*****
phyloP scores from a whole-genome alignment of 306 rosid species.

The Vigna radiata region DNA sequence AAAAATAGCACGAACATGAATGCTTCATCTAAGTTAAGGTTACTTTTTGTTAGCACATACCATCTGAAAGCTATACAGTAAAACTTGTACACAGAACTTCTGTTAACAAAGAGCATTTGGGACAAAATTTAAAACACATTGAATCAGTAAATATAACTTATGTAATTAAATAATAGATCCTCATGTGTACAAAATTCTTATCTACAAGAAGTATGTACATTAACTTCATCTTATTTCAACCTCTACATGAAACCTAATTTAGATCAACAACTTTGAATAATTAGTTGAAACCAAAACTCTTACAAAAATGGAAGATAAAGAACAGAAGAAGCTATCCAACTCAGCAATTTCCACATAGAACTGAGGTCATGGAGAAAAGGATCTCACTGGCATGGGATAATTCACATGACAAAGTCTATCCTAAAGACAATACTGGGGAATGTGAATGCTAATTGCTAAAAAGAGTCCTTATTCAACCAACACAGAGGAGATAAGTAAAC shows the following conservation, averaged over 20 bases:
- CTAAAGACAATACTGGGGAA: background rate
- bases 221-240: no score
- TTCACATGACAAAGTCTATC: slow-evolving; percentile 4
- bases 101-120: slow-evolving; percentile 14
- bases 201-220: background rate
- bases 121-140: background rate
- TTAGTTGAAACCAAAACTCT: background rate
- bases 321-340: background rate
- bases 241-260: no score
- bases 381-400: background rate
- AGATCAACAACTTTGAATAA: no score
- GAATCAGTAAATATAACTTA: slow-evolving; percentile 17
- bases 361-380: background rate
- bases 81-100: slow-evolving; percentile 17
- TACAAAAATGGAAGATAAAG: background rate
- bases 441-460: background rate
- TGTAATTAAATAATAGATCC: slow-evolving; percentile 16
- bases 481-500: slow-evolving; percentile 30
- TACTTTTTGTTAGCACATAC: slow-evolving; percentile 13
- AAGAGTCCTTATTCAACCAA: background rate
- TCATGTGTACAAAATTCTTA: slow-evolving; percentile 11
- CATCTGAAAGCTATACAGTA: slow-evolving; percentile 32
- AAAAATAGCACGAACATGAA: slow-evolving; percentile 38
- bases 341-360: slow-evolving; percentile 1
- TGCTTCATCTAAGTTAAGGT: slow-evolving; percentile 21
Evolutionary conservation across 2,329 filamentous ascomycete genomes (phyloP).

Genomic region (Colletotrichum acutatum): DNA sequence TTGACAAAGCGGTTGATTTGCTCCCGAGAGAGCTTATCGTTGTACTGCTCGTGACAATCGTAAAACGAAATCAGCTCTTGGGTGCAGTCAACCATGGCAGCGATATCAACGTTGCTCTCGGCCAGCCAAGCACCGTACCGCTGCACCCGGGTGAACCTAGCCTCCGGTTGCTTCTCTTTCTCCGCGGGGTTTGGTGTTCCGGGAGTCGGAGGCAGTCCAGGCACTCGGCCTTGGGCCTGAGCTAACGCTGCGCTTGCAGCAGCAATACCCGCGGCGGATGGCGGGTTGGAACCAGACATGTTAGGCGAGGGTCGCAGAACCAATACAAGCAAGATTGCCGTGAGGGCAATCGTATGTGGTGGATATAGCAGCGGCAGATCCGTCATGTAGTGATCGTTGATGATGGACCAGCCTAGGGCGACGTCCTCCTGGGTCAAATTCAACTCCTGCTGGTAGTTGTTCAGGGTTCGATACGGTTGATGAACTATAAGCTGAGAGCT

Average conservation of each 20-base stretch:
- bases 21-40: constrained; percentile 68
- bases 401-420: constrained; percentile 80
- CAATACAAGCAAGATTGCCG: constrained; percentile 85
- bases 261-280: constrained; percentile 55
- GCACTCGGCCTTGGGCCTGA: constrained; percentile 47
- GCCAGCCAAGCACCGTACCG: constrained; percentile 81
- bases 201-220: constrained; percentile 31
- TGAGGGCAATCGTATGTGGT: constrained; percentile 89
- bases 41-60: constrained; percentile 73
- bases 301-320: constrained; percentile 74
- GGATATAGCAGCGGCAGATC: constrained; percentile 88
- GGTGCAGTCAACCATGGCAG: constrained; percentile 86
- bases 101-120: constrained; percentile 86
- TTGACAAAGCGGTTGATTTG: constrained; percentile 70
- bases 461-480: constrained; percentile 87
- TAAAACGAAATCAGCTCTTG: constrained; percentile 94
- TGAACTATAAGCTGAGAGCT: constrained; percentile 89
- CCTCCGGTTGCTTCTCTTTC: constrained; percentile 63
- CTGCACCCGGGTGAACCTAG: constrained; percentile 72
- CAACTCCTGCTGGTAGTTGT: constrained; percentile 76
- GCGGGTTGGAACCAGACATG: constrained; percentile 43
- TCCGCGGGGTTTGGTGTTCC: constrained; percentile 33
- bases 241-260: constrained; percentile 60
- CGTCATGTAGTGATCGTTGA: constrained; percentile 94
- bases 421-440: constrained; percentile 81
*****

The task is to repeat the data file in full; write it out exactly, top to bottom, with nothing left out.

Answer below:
phyloP scores from a whole-genome alignment of 306 rosid species.

The Vigna radiata region DNA sequence AAAAATAGCACGAACATGAATGCTTCATCTAAGTTAAGGTTACTTTTTGTTAGCACATACCATCTGAAAGCTATACAGTAAAACTTGTACACAGAACTTCTGTTAACAAAGAGCATTTGGGACAAAATTTAAAACACATTGAATCAGTAAATATAACTTATGTAATTAAATAATAGATCCTCATGTGTACAAAATTCTTATCTACAAGAAGTATGTACATTAACTTCATCTTATTTCAACCTCTACATGAAACCTAATTTAGATCAACAACTTTGAATAATTAGTTGAAACCAAAACTCTTACAAAAATGGAAGATAAAGAACAGAAGAAGCTATCCAACTCAGCAATTTCCACATAGAACTGAGGTCATGGAGAAAAGGATCTCACTGGCATGGGATAATTCACATGACAAAGTCTATCCTAAAGACAATACTGGGGAATGTGAATGCTAATTGCTAAAAAGAGTCCTTATTCAACCAACACAGAGGAGATAAGTAAAC shows the following conservation, averaged over 20 bases:
- CTAAAGACAATACTGGGGAA: background rate
- bases 221-240: no score
- TTCACATGACAAAGTCTATC: slow-evolving; percentile 4
- bases 101-120: slow-evolving; percentile 14
- bases 201-220: background rate
- bases 121-140: background rate
- TTAGTTGAAACCAAAACTCT: background rate
- bases 321-340: background rate
- bases 241-260: no score
- bases 381-400: background rate
- AGATCAACAACTTTGAATAA: no score
- GAATCAGTAAATATAACTTA: slow-evolving; percentile 17
- bases 361-380: background rate
- bases 81-100: slow-evolving; percentile 17
- TACAAAAATGGAAGATAAAG: background rate
- bases 441-460: background rate
- TGTAATTAAATAATAGATCC: slow-evolving; percentile 16
- bases 481-500: slow-evolving; percentile 30
- TACTTTTTGTTAGCACATAC: slow-evolving; percentile 13
- AAGAGTCCTTATTCAACCAA: background rate
- TCATGTGTACAAAATTCTTA: slow-evolving; percentile 11
- CATCTGAAAGCTATACAGTA: slow-evolving; percentile 32
- AAAAATAGCACGAACATGAA: slow-evolving; percentile 38
- bases 341-360: slow-evolving; percentile 1
- TGCTTCATCTAAGTTAAGGT: slow-evolving; percentile 21
Evolutionary conservation across 2,329 filamentous ascomycete genomes (phyloP).

Genomic region (Colletotrichum acutatum): DNA sequence TTGACAAAGCGGTTGATTTGCTCCCGAGAGAGCTTATCGTTGTACTGCTCGTGACAATCGTAAAACGAAATCAGCTCTTGGGTGCAGTCAACCATGGCAGCGATATCAACGTTGCTCTCGGCCAGCCAAGCACCGTACCGCTGCACCCGGGTGAACCTAGCCTCCGGTTGCTTCTCTTTCTCCGCGGGGTTTGGTGTTCCGGGAGTCGGAGGCAGTCCAGGCACTCGGCCTTGGGCCTGAGCTAACGCTGCGCTTGCAGCAGCAATACCCGCGGCGGATGGCGGGTTGGAACCAGACATGTTAGGCGAGGGTCGCAGAACCAATACAAGCAAGATTGCCGTGAGGGCAATCGTATGTGGTGGATATAGCAGCGGCAGATCCGTCATGTAGTGATCGTTGATGATGGACCAGCCTAGGGCGACGTCCTCCTGGGTCAAATTCAACTCCTGCTGGTAGTTGTTCAGGGTTCGATACGGTTGATGAACTATAAGCTGAGAGCT

Average conservation of each 20-base stretch:
- bases 21-40: constrained; percentile 68
- bases 401-420: constrained; percentile 80
- CAATACAAGCAAGATTGCCG: constrained; percentile 85
- bases 261-280: constrained; percentile 55
- GCACTCGGCCTTGGGCCTGA: constrained; percentile 47
- GCCAGCCAAGCACCGTACCG: constrained; percentile 81
- bases 201-220: constrained; percentile 31
- TGAGGGCAATCGTATGTGGT: constrained; percentile 89
- bases 41-60: constrained; percentile 73
- bases 301-320: constrained; percentile 74
- GGATATAGCAGCGGCAGATC: constrained; percentile 88
- GGTGCAGTCAACCATGGCAG: constrained; percentile 86
- bases 101-120: constrained; percentile 86
- TTGACAAAGCGGTTGATTTG: constrained; percentile 70
- bases 461-480: constrained; percentile 87
- TAAAACGAAATCAGCTCTTG: constrained; percentile 94
- TGAACTATAAGCTGAGAGCT: constrained; percentile 89
- CCTCCGGTTGCTTCTCTTTC: constrained; percentile 63
- CTGCACCCGGGTGAACCTAG: constrained; percentile 72
- CAACTCCTGCTGGTAGTTGT: constrained; percentile 76
- GCGGGTTGGAACCAGACATG: constrained; percentile 43
- TCCGCGGGGTTTGGTGTTCC: constrained; percentile 33
- bases 241-260: constrained; percentile 60
- CGTCATGTAGTGATCGTTGA: constrained; percentile 94
- bases 421-440: constrained; percentile 81